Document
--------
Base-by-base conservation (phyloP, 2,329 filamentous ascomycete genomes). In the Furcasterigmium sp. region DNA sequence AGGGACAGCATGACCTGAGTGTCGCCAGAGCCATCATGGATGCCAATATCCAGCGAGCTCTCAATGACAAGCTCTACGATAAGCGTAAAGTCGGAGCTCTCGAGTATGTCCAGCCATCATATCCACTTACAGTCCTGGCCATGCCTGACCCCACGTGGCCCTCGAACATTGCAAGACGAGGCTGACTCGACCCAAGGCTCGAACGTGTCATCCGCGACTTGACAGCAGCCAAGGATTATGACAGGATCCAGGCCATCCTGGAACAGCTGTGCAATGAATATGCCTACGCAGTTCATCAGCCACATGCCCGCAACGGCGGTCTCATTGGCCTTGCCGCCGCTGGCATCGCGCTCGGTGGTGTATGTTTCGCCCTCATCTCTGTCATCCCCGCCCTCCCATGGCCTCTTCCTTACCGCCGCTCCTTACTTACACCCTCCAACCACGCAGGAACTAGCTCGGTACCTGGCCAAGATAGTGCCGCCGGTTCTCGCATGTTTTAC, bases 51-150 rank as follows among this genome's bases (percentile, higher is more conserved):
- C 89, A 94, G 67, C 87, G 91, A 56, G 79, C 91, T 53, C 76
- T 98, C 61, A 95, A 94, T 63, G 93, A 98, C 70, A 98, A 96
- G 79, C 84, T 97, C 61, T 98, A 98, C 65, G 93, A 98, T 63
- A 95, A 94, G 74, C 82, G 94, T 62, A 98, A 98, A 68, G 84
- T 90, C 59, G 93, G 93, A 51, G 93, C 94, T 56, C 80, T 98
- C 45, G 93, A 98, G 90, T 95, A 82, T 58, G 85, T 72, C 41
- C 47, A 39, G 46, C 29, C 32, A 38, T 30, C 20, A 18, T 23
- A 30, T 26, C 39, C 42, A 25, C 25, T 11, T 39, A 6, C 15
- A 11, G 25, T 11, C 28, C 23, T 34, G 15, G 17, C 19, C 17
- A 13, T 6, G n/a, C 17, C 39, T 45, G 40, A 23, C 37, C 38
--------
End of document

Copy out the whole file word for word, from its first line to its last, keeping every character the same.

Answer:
Base-by-base conservation (phyloP, 2,329 filamentous ascomycete genomes). In the Furcasterigmium sp. region DNA sequence AGGGACAGCATGACCTGAGTGTCGCCAGAGCCATCATGGATGCCAATATCCAGCGAGCTCTCAATGACAAGCTCTACGATAAGCGTAAAGTCGGAGCTCTCGAGTATGTCCAGCCATCATATCCACTTACAGTCCTGGCCATGCCTGACCCCACGTGGCCCTCGAACATTGCAAGACGAGGCTGACTCGACCCAAGGCTCGAACGTGTCATCCGCGACTTGACAGCAGCCAAGGATTATGACAGGATCCAGGCCATCCTGGAACAGCTGTGCAATGAATATGCCTACGCAGTTCATCAGCCACATGCCCGCAACGGCGGTCTCATTGGCCTTGCCGCCGCTGGCATCGCGCTCGGTGGTGTATGTTTCGCCCTCATCTCTGTCATCCCCGCCCTCCCATGGCCTCTTCCTTACCGCCGCTCCTTACTTACACCCTCCAACCACGCAGGAACTAGCTCGGTACCTGGCCAAGATAGTGCCGCCGGTTCTCGCATGTTTTAC, bases 51-150 rank as follows among this genome's bases (percentile, higher is more conserved):
- C 89, A 94, G 67, C 87, G 91, A 56, G 79, C 91, T 53, C 76
- T 98, C 61, A 95, A 94, T 63, G 93, A 98, C 70, A 98, A 96
- G 79, C 84, T 97, C 61, T 98, A 98, C 65, G 93, A 98, T 63
- A 95, A 94, G 74, C 82, G 94, T 62, A 98, A 98, A 68, G 84
- T 90, C 59, G 93, G 93, A 51, G 93, C 94, T 56, C 80, T 98
- C 45, G 93, A 98, G 90, T 95, A 82, T 58, G 85, T 72, C 41
- C 47, A 39, G 46, C 29, C 32, A 38, T 30, C 20, A 18, T 23
- A 30, T 26, C 39, C 42, A 25, C 25, T 11, T 39, A 6, C 15
- A 11, G 25, T 11, C 28, C 23, T 34, G 15, G 17, C 19, C 17
- A 13, T 6, G n/a, C 17, C 39, T 45, G 40, A 23, C 37, C 38